Working out subscription conversion is difficult, but 2% of a station with 500,000 listeners would hit that 10k.
For me the interesting thing to learn from NewsCorps’ existing research with Times subscribers is the interplay between news and non-news content. What’s the combination of content that makes people part with their money?
If I was mapping out the radio market, there’s a lot of delivery of news within speech content – big parts of Radio 4, most of 5 Live, LBC and talkRADIO. Of course I’d expect Times Radio to cover news, but it’s a brand with a strong features background, how do you weave that into the schedule? Podcasting has shown there’s a huge appetite for non-news speech, with the latest RAJAR MIDAS survey saying podcasting has now reached 10m people in the UK.
To create a tribe of listeners where you’re trying to build connection, Coronavirus or Brexit all of the time isn’t going to cut it. It also doesn’t differentiate in the market. Why fight for LBC or talkRADIO listeners by doing the same thing?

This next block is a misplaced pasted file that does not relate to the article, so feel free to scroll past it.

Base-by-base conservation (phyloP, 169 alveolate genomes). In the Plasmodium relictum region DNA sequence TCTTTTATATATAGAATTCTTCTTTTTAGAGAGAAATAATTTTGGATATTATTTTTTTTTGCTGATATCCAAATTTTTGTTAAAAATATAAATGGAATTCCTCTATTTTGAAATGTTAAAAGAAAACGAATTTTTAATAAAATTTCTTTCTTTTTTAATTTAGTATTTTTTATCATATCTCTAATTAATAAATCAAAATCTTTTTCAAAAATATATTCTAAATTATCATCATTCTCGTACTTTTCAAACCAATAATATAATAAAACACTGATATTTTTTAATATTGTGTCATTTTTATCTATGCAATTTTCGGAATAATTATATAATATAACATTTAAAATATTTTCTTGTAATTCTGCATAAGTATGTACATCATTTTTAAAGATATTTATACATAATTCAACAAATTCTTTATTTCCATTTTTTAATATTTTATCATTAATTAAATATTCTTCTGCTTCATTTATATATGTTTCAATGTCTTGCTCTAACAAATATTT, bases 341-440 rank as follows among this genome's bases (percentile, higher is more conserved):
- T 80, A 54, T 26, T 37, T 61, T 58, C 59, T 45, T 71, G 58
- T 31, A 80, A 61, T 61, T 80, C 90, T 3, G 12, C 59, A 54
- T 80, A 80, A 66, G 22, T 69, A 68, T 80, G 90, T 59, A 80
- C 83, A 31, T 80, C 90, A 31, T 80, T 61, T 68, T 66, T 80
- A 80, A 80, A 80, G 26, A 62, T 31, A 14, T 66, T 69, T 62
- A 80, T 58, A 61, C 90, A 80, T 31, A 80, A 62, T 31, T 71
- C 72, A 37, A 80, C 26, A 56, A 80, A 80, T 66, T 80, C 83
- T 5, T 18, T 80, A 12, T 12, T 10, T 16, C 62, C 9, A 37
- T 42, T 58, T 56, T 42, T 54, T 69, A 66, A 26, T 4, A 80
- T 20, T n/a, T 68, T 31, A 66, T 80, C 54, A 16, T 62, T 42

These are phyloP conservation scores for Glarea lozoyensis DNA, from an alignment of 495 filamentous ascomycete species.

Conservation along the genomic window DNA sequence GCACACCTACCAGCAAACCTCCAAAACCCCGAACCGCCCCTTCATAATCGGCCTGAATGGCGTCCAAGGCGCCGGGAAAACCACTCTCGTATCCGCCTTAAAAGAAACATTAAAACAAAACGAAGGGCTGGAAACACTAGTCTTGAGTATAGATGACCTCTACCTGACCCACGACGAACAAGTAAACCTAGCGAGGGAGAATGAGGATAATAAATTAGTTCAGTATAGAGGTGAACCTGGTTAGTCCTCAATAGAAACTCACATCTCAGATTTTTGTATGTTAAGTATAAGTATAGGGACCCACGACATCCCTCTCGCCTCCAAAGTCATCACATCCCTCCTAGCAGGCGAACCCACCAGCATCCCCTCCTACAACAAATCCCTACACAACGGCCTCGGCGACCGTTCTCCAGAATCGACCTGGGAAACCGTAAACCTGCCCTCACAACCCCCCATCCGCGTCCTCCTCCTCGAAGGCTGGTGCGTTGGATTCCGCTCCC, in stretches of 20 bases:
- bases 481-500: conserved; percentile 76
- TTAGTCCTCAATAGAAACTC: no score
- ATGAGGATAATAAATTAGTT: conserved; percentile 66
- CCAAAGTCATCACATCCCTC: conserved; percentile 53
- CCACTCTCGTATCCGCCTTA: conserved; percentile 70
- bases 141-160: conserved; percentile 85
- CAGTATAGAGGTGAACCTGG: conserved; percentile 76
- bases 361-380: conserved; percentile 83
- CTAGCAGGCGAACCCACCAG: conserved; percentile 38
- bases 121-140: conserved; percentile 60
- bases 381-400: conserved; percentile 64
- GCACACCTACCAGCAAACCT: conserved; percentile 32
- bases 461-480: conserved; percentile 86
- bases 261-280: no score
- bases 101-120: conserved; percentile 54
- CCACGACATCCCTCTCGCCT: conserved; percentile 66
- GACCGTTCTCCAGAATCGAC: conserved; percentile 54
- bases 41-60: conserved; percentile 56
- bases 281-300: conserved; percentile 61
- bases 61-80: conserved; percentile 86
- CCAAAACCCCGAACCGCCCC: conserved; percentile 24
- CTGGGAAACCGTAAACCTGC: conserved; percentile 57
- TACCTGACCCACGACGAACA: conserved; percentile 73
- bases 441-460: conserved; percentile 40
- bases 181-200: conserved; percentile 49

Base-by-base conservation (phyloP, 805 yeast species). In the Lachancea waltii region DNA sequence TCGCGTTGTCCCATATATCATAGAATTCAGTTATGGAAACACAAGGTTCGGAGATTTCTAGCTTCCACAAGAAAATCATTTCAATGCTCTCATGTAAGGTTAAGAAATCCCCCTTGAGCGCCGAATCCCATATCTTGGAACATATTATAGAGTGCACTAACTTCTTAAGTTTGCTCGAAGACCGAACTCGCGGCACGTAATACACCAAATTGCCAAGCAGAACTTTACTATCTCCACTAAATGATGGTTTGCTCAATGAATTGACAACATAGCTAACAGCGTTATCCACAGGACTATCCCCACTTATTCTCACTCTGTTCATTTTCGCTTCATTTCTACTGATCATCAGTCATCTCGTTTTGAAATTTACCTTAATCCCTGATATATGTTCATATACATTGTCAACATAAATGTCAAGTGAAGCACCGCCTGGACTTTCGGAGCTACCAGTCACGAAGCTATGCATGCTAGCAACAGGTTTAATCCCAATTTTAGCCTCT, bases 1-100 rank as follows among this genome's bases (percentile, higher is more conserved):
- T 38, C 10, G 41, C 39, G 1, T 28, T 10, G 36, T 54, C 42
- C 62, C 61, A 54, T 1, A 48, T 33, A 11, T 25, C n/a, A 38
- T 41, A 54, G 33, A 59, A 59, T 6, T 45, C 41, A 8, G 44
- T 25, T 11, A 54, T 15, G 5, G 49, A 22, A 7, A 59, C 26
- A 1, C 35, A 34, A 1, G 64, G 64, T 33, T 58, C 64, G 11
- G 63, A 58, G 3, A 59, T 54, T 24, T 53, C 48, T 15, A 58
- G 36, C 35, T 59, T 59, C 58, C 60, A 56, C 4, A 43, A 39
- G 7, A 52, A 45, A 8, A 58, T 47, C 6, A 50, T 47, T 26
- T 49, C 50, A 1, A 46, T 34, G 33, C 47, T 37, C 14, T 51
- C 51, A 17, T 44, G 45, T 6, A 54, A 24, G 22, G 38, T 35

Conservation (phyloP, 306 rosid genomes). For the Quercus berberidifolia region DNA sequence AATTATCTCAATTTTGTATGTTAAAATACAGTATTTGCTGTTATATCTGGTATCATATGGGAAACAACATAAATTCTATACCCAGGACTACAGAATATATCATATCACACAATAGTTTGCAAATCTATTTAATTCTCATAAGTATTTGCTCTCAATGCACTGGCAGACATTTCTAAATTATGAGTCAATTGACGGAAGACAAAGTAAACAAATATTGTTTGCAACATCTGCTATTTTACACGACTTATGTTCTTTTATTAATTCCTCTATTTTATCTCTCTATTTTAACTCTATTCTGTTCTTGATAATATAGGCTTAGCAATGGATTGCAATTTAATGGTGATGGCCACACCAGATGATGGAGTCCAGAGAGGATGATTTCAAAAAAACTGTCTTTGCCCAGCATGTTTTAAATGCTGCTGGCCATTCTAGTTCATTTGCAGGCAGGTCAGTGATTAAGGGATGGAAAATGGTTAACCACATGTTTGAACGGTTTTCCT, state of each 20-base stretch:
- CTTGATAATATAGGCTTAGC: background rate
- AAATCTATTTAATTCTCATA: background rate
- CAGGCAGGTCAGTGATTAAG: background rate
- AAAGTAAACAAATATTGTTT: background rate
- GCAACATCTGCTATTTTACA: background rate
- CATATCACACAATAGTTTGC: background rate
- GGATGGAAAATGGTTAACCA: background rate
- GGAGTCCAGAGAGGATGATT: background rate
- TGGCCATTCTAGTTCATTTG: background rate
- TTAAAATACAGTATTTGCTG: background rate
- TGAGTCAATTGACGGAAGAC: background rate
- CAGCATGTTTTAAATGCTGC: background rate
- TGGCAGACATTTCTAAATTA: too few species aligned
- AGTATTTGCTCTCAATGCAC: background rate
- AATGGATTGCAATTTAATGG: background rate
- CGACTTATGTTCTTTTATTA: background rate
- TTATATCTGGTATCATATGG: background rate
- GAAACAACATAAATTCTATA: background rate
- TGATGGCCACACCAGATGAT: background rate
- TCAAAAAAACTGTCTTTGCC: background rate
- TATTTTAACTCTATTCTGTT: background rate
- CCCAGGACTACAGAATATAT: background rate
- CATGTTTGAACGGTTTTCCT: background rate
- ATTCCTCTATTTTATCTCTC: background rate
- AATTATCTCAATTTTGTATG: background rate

In a Buzzfeed News article last weekend, the reporting talked about the bringing together of The Times and Sunday Times (they’re currently run separately) and to “transform it into a premium, politically liberal brand like the New York Times”. Radio could definitely help with that.
Maybe it’ll be there when there’s more detail released, but if I was looking to create Times Radio I’d be drawing on far more built content – short and long form. I’d be drawing on the kinds of content in Red Box, Stories of our Times, The Game and The Ruck, Giles Coren and even Postcards from Midlife, Walking the Dog and Tales of Silicon Valley. These well made podcasts would reach newer audiences on a linear radio station and would provide texture that isn’t available on other speech competitors.
Indeed, if you are trying to re-think Radio 4, don’t get obsessed with the Today programme, remember that much of their schedule is actually built, well-thought out shows.
The word that keeps appearing in Times promo is ‘warm’. I think that’s a good word – and something that’s much more connected to the idea of building a group of listeners who you can activate to do something – subscribe.
Update: From the Launch Director, Stig Abell: